Jack Warner quits over CONCACAF integrity report
New report accuses former CONCACAF executives Jack Warner (middle) and Chuck Blazer (right) of enriching themselves with the confederation's money. Photo: CONCACAF congress 2011 in Miami (c) Jens Weinreich
22.04.2013By Play the Game
The Confederation of North, Central American and Caribbean Association Football (CONCACAF) integrity report has been under way since June last year and was commissioned by Jeff Webb who took over the precidency of CONCACAF after Jack Warner stepped down from the post in response to bribery allegations raised by Blazer, in relation to Mohamed bin Hammam’s campaign for FIFA president. Warner has since held the post as Minister for National Security in his native Trinidad and Tobago, a post he resigned from after the disclosure of the report this weekend, writes AP.
When the report was presented to the CONCACAF congress on Friday, David Simmons, CONCACAF integrity judge in charge of the report said:
“I have recounted a sad and sorry tale in the life of CONCACAF, a tale of abuse of position and power, by persons who assisted in bringing the organisation to profitability but who enriched themselves at the expense of their very own organisations.”
The two main characters in the report are Jack Warner and Chuck Blazer and although the report acknowledges that the two executives have been very active in promoting football in the region, they have also been working hard for their own gain and have been covering up for each other:
“Nevertheless, it is equally apparent that Warner and Blazer, together and individually, used their official positions to promote their own self-interests, and frequently acted with disregard for the interests of the CONCACAF member associations and with disdain for the rules that governed their conduct. Furthermore, it is apparent that Warner and Blazer each was aware of the risk of potential misconduct posed by the other and was most capable of holding the other accountable; but neither did so, at least in part, to preserve the unfettered freedom to act in his own self-interest. This mutual lack of accountability enabled Warner and Blazer to coexist in unity for many years until May 2011, when Blazer disrupted the balance by reporting Warner to FIFA for ethics violations related to Mohamed bin Hammam’s campaign for President of FIFA,” the report states.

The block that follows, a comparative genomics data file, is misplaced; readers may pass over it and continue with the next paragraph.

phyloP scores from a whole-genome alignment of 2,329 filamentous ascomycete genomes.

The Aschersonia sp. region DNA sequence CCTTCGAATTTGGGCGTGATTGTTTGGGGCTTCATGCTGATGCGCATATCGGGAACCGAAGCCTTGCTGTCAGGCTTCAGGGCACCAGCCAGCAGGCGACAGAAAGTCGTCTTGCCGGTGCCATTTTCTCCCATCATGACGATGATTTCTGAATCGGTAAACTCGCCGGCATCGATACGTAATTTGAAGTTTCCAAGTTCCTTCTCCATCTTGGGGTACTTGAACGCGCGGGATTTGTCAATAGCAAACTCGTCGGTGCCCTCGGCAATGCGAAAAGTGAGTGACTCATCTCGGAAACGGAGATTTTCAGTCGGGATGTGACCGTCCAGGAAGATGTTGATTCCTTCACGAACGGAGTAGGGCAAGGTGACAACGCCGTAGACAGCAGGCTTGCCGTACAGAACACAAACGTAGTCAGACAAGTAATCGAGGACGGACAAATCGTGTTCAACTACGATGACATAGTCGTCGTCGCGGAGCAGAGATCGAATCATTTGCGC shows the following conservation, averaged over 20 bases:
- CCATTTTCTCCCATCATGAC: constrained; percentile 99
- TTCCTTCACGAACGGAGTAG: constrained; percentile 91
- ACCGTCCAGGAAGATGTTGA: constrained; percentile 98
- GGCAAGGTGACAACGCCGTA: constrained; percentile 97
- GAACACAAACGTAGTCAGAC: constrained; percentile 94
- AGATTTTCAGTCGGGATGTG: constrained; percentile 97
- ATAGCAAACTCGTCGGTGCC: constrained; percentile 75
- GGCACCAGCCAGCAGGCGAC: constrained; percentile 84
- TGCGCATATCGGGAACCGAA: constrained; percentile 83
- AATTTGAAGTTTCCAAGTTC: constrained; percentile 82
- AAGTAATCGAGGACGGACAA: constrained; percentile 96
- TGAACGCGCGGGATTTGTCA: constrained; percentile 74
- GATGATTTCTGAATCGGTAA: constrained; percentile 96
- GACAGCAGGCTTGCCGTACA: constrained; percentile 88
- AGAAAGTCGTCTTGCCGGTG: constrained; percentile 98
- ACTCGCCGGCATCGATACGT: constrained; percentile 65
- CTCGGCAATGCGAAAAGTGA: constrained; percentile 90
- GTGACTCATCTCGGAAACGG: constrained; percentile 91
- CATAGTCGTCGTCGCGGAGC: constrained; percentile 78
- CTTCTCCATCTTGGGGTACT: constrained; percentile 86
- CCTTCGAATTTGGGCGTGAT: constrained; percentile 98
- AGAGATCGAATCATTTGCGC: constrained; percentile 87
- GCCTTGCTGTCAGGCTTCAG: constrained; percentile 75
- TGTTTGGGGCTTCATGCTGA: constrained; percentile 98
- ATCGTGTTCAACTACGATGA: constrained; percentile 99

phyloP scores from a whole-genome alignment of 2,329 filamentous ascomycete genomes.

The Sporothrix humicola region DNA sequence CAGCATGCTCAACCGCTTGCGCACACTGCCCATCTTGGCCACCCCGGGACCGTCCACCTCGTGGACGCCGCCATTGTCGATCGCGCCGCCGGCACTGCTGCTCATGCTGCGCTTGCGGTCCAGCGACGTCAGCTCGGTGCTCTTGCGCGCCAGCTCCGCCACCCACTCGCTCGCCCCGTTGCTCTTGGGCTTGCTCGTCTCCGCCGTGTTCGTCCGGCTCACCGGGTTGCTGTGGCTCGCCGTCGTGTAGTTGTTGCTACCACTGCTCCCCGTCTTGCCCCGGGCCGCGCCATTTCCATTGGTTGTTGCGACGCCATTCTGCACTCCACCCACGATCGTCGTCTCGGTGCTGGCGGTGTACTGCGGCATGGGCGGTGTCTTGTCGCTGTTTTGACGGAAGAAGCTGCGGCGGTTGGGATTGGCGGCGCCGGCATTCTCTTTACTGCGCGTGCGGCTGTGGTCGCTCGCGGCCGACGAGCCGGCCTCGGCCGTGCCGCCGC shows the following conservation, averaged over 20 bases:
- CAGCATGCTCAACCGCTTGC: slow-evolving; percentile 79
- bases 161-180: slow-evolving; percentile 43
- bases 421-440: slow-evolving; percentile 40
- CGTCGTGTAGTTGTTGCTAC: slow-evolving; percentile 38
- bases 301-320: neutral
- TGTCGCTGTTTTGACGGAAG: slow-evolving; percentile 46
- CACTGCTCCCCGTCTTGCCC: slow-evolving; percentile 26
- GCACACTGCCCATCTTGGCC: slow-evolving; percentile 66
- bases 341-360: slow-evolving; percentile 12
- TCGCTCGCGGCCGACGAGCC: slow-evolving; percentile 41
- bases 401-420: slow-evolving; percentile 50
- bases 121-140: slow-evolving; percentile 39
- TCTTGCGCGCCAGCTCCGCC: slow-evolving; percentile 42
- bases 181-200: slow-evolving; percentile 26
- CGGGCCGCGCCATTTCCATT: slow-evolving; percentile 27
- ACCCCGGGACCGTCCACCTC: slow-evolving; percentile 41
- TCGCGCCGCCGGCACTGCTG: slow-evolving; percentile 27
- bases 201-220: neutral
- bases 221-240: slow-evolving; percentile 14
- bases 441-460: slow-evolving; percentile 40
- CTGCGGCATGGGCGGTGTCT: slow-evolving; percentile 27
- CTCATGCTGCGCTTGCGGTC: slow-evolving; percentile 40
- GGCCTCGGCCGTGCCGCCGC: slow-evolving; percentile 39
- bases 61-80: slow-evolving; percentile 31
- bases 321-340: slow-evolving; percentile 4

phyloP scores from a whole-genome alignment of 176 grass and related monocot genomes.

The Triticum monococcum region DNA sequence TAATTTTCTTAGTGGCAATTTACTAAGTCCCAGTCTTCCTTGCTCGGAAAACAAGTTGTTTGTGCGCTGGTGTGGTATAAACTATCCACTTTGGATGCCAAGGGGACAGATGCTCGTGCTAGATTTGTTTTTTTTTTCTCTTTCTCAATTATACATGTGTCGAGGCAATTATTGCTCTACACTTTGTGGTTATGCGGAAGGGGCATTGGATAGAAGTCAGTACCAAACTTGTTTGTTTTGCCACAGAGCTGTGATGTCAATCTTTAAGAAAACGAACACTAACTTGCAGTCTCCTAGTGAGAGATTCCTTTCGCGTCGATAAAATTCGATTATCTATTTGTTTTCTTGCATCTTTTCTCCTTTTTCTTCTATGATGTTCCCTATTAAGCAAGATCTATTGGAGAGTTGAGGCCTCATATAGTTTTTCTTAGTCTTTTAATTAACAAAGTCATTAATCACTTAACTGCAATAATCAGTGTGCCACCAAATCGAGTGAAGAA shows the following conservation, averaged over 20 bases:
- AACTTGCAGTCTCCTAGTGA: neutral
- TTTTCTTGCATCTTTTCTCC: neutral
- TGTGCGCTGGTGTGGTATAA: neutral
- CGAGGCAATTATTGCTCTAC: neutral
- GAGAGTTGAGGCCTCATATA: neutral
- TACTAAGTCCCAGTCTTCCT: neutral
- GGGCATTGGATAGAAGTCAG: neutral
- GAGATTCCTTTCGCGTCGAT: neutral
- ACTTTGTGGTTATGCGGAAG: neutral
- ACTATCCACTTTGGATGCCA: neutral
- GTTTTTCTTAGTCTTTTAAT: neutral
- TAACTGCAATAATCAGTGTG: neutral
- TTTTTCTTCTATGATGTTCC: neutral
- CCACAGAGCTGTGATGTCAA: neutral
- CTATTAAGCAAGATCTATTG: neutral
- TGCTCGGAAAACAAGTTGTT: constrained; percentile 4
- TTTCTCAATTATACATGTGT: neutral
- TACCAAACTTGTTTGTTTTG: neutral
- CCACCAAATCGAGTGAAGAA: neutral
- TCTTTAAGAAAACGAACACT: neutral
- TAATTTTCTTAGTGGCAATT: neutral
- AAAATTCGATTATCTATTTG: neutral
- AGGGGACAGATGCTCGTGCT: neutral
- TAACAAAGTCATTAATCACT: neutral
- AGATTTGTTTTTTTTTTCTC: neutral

One of the issues disclosed in the report is a case involving the Australian bid for the 2018 FIFA World Cup, who allegedly offered 462,200 US dollars to a ‘stadium upgrade’ in Trinidad. According to the report, the money could not be accounted for and seem to have gone to a personal account of Warner’s, writes Australian Bonita Mersiades who used to work for the Australian Football Federation.
For blogger Roger Pielke Jr., who assesses the amount of money involved in the cases accounted for in the integrity report to be 88 million US dollars, one of the main questions this report raises is how FIFA chooses to act on it. In the ongoing reform process in FIFA, the international body has rejected two recommendations from the Independent Governance Committee (IGC) in charge of the reform process. These two recommendations relate to integrity checks of the executive members of FIFA.
“Because FIFA has also rejected the (…) recommendation of the IGC, FIFA is in effect saying that it does not want to have the capability to identify such fraudulant activities – even when it comes to the misappropriation of FIFA funds," Pilke writes.
“Football governance has reached another important fork in the road,” Pielke concludes his blog post.
The international director of Play the Game, Jens Sejer Andersen, praises the quality of CONCACAF’s investigations:
“It is encouraging to see that such a revealing report can be published by the football community itself. If American and Caribbean football leaders could get inspiration from FIFA in the past with regard to the most creative ways of corruption, FIFA can learn a lot from CONCACAF today with regard to cleaning up its acts,” Jens Sejer Andersen says.
“It is telling that it took a complete change of CONCACAF’s leadership to reach this degree of transparency. Since FIFA’s leadership seems determined to stay in power, we have unfortunately little reason to believe that FIFA is willing to disclose its internal secrets in a foreseeable future.”